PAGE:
Pubdate: Tue, 15 Dec 2015
Source: Hamilton Spectator (CN ON)
Copyright: 2015 The Hamilton Spectator
Author: Keith Leslie
Page: A1


Federal Liberal Pledge to Make Marijuana Legal Sparks Distribution Ideas

TORONTO - Premier Kathleen Wynne says it would "make a lot of sense" 
for Ontario's government-run liquor stores to sell marijuana if the 
federal Liberals make good on their promise to legalize pot.

The new federal government's throne speech this month included a 
pledge to "legalize, regulate and restrict access to marijuana," 
following up on a pledge by Justin Trudeau's Liberals.

The Liquor Control Board of Ontario, which has 650 stores and a 
virtual monopoly on alcohol sales, has the experience and expertise 
to sell legalized marijuana in a responsible way, Wynne said Monday.

"It makes sense to me that the liquor distribution mechanism that we 
have in place, the LCBO, is very well suited to putting into place 
the social responsibility aspects that would need to be in place," she said.

"Obviously I don't know what the timeline is with the federal 
government, but it seems to me that using that distribution network 
of the LCBO ... I think that makes a lot of sense."

The LCBO said it would take direction from the province on how to 
proceed if Ottawa follows through and legalizes recreational 
marijuana. "Obviously we have been monitoring the situation and its 
potential implications," said LCBO spokesperson Christine Bujold. 
"However, without federal legislative change and specific direction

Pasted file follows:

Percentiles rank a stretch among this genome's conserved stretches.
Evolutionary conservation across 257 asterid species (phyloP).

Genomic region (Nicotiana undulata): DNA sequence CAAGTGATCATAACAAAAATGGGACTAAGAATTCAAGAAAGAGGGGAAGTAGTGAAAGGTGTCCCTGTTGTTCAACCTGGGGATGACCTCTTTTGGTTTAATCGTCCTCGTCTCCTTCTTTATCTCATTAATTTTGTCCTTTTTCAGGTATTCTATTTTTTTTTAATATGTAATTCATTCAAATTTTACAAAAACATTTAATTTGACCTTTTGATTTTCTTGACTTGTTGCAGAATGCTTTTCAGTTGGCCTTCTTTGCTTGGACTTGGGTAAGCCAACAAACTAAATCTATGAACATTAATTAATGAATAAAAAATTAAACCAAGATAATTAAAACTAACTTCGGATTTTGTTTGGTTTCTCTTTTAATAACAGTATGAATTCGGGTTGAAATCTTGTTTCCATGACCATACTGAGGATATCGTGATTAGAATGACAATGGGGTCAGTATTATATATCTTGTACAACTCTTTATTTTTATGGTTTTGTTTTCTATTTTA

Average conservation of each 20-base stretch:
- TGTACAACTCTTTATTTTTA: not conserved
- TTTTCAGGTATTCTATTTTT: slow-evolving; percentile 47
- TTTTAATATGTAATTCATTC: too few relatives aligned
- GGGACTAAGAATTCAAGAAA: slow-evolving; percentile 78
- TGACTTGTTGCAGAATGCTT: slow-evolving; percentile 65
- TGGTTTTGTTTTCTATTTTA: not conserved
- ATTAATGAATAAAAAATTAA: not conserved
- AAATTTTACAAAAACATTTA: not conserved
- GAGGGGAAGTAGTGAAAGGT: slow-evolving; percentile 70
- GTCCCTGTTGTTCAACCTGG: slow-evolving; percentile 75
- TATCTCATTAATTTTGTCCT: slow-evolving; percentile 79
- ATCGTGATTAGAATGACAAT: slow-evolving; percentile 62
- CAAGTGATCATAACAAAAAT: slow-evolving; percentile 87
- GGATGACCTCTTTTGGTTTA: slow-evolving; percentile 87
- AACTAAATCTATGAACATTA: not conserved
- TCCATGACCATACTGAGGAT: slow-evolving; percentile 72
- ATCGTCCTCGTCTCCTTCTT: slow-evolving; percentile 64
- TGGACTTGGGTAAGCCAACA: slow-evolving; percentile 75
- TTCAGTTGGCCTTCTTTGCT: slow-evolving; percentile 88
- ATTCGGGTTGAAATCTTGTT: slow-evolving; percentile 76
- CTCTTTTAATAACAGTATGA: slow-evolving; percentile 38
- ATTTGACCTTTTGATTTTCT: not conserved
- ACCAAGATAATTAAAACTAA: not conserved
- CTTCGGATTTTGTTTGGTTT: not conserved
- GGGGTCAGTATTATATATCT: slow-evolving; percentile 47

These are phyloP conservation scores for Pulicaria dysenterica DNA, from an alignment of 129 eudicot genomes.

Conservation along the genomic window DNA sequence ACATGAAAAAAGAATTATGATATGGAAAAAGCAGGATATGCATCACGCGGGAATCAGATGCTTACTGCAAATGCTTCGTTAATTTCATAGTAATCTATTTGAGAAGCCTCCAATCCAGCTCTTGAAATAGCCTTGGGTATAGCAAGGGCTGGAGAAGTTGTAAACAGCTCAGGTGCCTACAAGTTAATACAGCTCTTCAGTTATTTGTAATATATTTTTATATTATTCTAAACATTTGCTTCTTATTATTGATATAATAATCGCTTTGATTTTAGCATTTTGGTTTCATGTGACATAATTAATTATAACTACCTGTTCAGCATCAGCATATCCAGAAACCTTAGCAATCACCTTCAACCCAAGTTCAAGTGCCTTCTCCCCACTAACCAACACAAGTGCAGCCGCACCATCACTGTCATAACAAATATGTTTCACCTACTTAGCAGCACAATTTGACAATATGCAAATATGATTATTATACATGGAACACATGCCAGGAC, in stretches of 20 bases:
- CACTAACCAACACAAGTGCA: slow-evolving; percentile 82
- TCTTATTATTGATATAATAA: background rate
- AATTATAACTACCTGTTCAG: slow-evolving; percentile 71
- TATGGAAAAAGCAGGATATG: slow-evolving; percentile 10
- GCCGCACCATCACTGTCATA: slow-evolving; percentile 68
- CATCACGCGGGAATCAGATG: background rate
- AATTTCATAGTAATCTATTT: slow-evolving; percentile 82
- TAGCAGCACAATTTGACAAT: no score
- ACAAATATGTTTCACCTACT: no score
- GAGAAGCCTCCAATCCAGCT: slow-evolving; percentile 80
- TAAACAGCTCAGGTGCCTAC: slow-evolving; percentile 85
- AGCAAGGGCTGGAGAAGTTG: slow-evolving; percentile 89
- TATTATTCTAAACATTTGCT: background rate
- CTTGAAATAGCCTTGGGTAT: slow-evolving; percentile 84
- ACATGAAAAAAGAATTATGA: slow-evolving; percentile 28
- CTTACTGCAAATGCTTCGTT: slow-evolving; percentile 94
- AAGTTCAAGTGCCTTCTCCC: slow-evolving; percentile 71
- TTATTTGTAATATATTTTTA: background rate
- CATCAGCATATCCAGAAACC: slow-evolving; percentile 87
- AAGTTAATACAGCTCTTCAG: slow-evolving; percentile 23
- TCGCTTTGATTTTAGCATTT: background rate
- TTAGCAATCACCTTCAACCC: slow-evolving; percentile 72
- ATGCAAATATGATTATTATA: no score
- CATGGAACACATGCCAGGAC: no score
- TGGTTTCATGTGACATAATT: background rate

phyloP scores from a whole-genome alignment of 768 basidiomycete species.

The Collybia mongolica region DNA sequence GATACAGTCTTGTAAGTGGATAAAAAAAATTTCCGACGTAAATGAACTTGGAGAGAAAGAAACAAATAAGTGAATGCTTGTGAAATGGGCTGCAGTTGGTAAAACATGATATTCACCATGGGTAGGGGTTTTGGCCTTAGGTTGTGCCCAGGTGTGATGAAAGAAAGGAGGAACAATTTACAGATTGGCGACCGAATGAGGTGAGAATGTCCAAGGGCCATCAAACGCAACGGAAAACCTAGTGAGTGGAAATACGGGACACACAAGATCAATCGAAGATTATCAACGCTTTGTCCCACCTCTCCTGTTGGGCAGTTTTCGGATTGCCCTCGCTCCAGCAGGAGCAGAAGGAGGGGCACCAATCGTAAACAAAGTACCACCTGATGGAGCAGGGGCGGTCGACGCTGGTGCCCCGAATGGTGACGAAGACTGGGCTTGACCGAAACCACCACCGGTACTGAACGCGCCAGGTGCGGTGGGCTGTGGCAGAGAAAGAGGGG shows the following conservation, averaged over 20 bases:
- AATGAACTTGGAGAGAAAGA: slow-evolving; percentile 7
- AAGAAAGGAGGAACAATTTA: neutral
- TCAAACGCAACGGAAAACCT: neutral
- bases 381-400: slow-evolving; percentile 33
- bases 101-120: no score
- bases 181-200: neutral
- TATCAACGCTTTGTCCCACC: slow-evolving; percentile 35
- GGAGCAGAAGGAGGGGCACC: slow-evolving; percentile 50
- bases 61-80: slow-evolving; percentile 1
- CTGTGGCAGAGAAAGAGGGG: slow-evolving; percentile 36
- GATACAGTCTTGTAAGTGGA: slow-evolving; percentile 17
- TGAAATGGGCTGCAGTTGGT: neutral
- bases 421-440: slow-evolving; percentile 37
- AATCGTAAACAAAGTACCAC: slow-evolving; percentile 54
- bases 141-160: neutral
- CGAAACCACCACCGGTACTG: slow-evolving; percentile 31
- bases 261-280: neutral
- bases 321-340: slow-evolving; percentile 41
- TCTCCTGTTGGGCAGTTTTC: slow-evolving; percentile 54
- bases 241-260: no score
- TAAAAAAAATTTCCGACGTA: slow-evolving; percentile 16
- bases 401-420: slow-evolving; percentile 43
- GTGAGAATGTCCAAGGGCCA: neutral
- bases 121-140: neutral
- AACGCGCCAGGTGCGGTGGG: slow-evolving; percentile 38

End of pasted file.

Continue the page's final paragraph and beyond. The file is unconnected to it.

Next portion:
from the provincial government, it would be premature for us to work 
on any concrete operational plans."

The Ontario Public Service Employees Union said in November that 
marijuana should be sold in LCBO stores once it's legalized.

"Marijuana must be a controlled substance, and no one has more 
experience retailing controlled substances than the workers at the 
LCBO," said OPSEU president Smokey Thomas.

"There needs to be a strong regulatory framework in place, including 
minimum age limits, a ban on marketing, and a plan to prevent 
cannabis-impaired driving."

Wynne said other provinces are considering similar options to retail 
marijuana through their already-established distribution networks.

The unions representing workers at government-owned and private 
liquor stores in British Columbia formed a partnership to advocate 
for the sale of legalized marijuana through the province's existing 
retail system for alcohol.

The federal Liberals first promised to legalize pot more than a year 
ago, when they were in opposition, prompting a barrage of 
Conservative attack ads that asserted marijuana would be sold to 
children through corner stores.

Officials say the first step in the path to legalization of marijuana 
will be to establish a provincial, territorial and federal task force 
to hear from public health, substance abuse and public safety experts.

Recreational marijuana is now legal in five American jurisdictions: 
Colorado, Alaska, Oregon, the state of Washington and Washington, D.C.

Pot activists Jody Emery and her husband Marc Emery, Canada's 
self-styled Prince of Pot, want Prime Minister Justin Trudeau to 
impose a moratorium on marijuana arrests while the government 
develops its policy to legalize pot.
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MAP posted-by: Jay Bergstrom